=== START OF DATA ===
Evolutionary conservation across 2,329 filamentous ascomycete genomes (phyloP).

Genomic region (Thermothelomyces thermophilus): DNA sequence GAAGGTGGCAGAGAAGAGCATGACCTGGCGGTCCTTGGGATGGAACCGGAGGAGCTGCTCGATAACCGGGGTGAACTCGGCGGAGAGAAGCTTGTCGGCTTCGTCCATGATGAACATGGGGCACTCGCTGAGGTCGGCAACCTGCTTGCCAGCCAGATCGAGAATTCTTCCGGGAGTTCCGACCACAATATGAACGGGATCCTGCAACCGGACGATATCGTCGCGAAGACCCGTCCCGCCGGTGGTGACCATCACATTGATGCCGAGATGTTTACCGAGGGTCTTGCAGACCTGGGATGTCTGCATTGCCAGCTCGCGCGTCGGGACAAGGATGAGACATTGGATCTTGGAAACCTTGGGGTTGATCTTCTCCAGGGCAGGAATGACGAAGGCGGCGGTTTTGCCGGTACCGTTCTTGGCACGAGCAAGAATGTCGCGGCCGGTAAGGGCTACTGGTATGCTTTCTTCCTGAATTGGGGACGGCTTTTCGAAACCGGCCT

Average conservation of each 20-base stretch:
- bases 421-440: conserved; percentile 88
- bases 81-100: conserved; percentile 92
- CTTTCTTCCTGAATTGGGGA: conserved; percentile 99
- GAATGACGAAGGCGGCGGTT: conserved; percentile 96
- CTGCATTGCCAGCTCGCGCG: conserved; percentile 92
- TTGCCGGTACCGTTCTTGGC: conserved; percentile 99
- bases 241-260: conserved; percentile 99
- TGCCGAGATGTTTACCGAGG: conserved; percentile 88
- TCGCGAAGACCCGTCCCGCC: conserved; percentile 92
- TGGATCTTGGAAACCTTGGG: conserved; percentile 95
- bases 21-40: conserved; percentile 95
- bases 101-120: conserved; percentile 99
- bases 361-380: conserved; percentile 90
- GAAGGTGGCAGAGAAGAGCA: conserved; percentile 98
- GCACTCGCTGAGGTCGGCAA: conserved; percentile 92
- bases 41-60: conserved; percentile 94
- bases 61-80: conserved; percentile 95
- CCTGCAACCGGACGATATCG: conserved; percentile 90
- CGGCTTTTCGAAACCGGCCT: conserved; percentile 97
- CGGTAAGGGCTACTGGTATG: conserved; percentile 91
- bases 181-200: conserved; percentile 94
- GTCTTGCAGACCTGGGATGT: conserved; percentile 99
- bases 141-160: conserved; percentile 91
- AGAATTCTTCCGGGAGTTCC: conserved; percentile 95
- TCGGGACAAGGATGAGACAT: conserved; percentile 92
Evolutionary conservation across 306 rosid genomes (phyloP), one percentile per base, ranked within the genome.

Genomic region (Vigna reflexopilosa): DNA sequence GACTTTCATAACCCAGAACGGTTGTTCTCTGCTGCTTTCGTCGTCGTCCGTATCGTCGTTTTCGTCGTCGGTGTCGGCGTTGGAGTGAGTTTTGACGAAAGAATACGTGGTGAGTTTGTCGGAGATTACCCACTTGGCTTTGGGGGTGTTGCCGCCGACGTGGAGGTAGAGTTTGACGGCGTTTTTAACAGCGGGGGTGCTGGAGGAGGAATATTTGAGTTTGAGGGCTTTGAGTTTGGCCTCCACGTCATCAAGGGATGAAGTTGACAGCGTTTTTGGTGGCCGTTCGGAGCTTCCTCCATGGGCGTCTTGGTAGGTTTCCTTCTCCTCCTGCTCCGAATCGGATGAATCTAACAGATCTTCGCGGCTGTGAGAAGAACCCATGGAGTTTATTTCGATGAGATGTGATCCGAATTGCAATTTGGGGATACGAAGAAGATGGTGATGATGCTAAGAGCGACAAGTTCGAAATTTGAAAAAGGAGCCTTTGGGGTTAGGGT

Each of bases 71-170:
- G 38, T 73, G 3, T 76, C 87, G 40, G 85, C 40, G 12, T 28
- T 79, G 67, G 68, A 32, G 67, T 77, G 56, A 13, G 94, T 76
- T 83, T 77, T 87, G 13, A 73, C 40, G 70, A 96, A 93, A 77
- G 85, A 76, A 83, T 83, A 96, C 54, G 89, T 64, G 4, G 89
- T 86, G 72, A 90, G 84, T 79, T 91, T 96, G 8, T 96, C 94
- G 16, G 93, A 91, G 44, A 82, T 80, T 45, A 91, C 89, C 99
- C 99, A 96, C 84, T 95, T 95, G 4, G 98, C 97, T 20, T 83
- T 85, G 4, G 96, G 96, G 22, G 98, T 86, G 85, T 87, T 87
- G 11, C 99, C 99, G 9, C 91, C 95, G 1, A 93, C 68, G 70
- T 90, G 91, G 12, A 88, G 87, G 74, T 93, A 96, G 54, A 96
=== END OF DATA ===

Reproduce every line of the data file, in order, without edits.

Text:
Evolutionary conservation across 2,329 filamentous ascomycete genomes (phyloP).

Genomic region (Thermothelomyces thermophilus): DNA sequence GAAGGTGGCAGAGAAGAGCATGACCTGGCGGTCCTTGGGATGGAACCGGAGGAGCTGCTCGATAACCGGGGTGAACTCGGCGGAGAGAAGCTTGTCGGCTTCGTCCATGATGAACATGGGGCACTCGCTGAGGTCGGCAACCTGCTTGCCAGCCAGATCGAGAATTCTTCCGGGAGTTCCGACCACAATATGAACGGGATCCTGCAACCGGACGATATCGTCGCGAAGACCCGTCCCGCCGGTGGTGACCATCACATTGATGCCGAGATGTTTACCGAGGGTCTTGCAGACCTGGGATGTCTGCATTGCCAGCTCGCGCGTCGGGACAAGGATGAGACATTGGATCTTGGAAACCTTGGGGTTGATCTTCTCCAGGGCAGGAATGACGAAGGCGGCGGTTTTGCCGGTACCGTTCTTGGCACGAGCAAGAATGTCGCGGCCGGTAAGGGCTACTGGTATGCTTTCTTCCTGAATTGGGGACGGCTTTTCGAAACCGGCCT

Average conservation of each 20-base stretch:
- bases 421-440: conserved; percentile 88
- bases 81-100: conserved; percentile 92
- CTTTCTTCCTGAATTGGGGA: conserved; percentile 99
- GAATGACGAAGGCGGCGGTT: conserved; percentile 96
- CTGCATTGCCAGCTCGCGCG: conserved; percentile 92
- TTGCCGGTACCGTTCTTGGC: conserved; percentile 99
- bases 241-260: conserved; percentile 99
- TGCCGAGATGTTTACCGAGG: conserved; percentile 88
- TCGCGAAGACCCGTCCCGCC: conserved; percentile 92
- TGGATCTTGGAAACCTTGGG: conserved; percentile 95
- bases 21-40: conserved; percentile 95
- bases 101-120: conserved; percentile 99
- bases 361-380: conserved; percentile 90
- GAAGGTGGCAGAGAAGAGCA: conserved; percentile 98
- GCACTCGCTGAGGTCGGCAA: conserved; percentile 92
- bases 41-60: conserved; percentile 94
- bases 61-80: conserved; percentile 95
- CCTGCAACCGGACGATATCG: conserved; percentile 90
- CGGCTTTTCGAAACCGGCCT: conserved; percentile 97
- CGGTAAGGGCTACTGGTATG: conserved; percentile 91
- bases 181-200: conserved; percentile 94
- GTCTTGCAGACCTGGGATGT: conserved; percentile 99
- bases 141-160: conserved; percentile 91
- AGAATTCTTCCGGGAGTTCC: conserved; percentile 95
- TCGGGACAAGGATGAGACAT: conserved; percentile 92
Evolutionary conservation across 306 rosid genomes (phyloP), one percentile per base, ranked within the genome.

Genomic region (Vigna reflexopilosa): DNA sequence GACTTTCATAACCCAGAACGGTTGTTCTCTGCTGCTTTCGTCGTCGTCCGTATCGTCGTTTTCGTCGTCGGTGTCGGCGTTGGAGTGAGTTTTGACGAAAGAATACGTGGTGAGTTTGTCGGAGATTACCCACTTGGCTTTGGGGGTGTTGCCGCCGACGTGGAGGTAGAGTTTGACGGCGTTTTTAACAGCGGGGGTGCTGGAGGAGGAATATTTGAGTTTGAGGGCTTTGAGTTTGGCCTCCACGTCATCAAGGGATGAAGTTGACAGCGTTTTTGGTGGCCGTTCGGAGCTTCCTCCATGGGCGTCTTGGTAGGTTTCCTTCTCCTCCTGCTCCGAATCGGATGAATCTAACAGATCTTCGCGGCTGTGAGAAGAACCCATGGAGTTTATTTCGATGAGATGTGATCCGAATTGCAATTTGGGGATACGAAGAAGATGGTGATGATGCTAAGAGCGACAAGTTCGAAATTTGAAAAAGGAGCCTTTGGGGTTAGGGT

Each of bases 71-170:
- G 38, T 73, G 3, T 76, C 87, G 40, G 85, C 40, G 12, T 28
- T 79, G 67, G 68, A 32, G 67, T 77, G 56, A 13, G 94, T 76
- T 83, T 77, T 87, G 13, A 73, C 40, G 70, A 96, A 93, A 77
- G 85, A 76, A 83, T 83, A 96, C 54, G 89, T 64, G 4, G 89
- T 86, G 72, A 90, G 84, T 79, T 91, T 96, G 8, T 96, C 94
- G 16, G 93, A 91, G 44, A 82, T 80, T 45, A 91, C 89, C 99
- C 99, A 96, C 84, T 95, T 95, G 4, G 98, C 97, T 20, T 83
- T 85, G 4, G 96, G 96, G 22, G 98, T 86, G 85, T 87, T 87
- G 11, C 99, C 99, G 9, C 91, C 95, G 1, A 93, C 68, G 70
- T 90, G 91, G 12, A 88, G 87, G 74, T 93, A 96, G 54, A 96